The first noticeable factor is the overall footprint of the car - compare the Ciaz with Honda City, and you will be surprised to find that it beats the City on all corners by being 70mm longer and 35mm wider. Most importantly, Ciaz comes with a 2650mm wheelbase which essentially gives it a cabin that is about 100mm longer than that of Honda City. The principle selling points for sedans, as mentioned before, are a spacious passenger cabin and a roomy cargo compartment. Ciaz also takes its case forward here by offering a class leading boot capacity of up to 510-litres.
While the perception of a car’s design is subjective, exterior characteristics of Suzuki Ciaz visually stand out.
One feature that sets Ciaz apart from its competition in Pakistan is the presence of projector headlamps, something often ignored by the automakers in our country. For instance, you would need to deal with the reflector halogen headlights from the twentieth century even if you climb the configuration ladder of a Toyota Corolla and get yourself an Altis Grande for PKR 2.39 million.
Same goes true for Ciaz’s other competitor, Honda City, which like Corolla does not give customers the liberty to upgrade to projector headlamps at the moment.
While the front fascia of Ciaz draws visual influence from Suzuki’s S-Cross, take a stroll to the back of the car, and you will instantly notice its uncanny resemblance with the Honda City. However, despite the backlash Suzuki received for design derivation of City when Ciaz debuted in 2014, this has also served as a factor in its success. A familiar rear design cashed in on consumer familiarity with the form factor’s best seller and prevented Suzuki from over or under doing the design of Ciaz.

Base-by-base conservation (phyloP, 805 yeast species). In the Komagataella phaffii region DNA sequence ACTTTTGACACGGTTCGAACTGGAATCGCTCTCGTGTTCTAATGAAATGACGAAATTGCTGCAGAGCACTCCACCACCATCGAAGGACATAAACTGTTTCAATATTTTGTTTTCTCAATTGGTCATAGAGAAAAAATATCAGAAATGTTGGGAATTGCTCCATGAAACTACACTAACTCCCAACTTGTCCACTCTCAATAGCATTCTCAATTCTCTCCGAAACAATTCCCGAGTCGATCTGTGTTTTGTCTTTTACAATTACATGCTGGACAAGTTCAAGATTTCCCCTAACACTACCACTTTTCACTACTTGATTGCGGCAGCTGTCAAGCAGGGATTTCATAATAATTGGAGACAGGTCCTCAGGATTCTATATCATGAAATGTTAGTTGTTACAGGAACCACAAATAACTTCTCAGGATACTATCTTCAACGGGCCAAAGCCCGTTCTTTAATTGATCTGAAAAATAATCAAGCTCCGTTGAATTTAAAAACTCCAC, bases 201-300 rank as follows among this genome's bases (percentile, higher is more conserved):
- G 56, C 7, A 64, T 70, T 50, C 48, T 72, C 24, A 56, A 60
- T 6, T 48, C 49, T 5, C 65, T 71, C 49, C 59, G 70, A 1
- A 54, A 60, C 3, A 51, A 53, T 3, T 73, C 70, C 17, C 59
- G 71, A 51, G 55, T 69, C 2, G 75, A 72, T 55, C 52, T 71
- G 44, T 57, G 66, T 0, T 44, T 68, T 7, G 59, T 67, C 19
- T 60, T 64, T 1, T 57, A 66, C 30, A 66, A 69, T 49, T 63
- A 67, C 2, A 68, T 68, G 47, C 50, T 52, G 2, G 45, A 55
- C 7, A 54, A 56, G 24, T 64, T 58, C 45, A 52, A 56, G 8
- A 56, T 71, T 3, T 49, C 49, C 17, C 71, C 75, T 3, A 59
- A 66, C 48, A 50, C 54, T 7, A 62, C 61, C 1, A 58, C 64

The interior of Ciaz is probably one of the most understated elements of the car, an area which is usually the Achilles heel for almost every entry-level sedan.
Ciaz makes up for the visual sparsity with the help of a hundred millimeter longer wheelbase, giving it a noticeably roomier cabin than the one in Honda City. Moreover, power windows, central locking and keyless entry come standard on Ciaz, all of which are otherwise absent from Toyota Corolla’s base-level ‘XLI’ trim.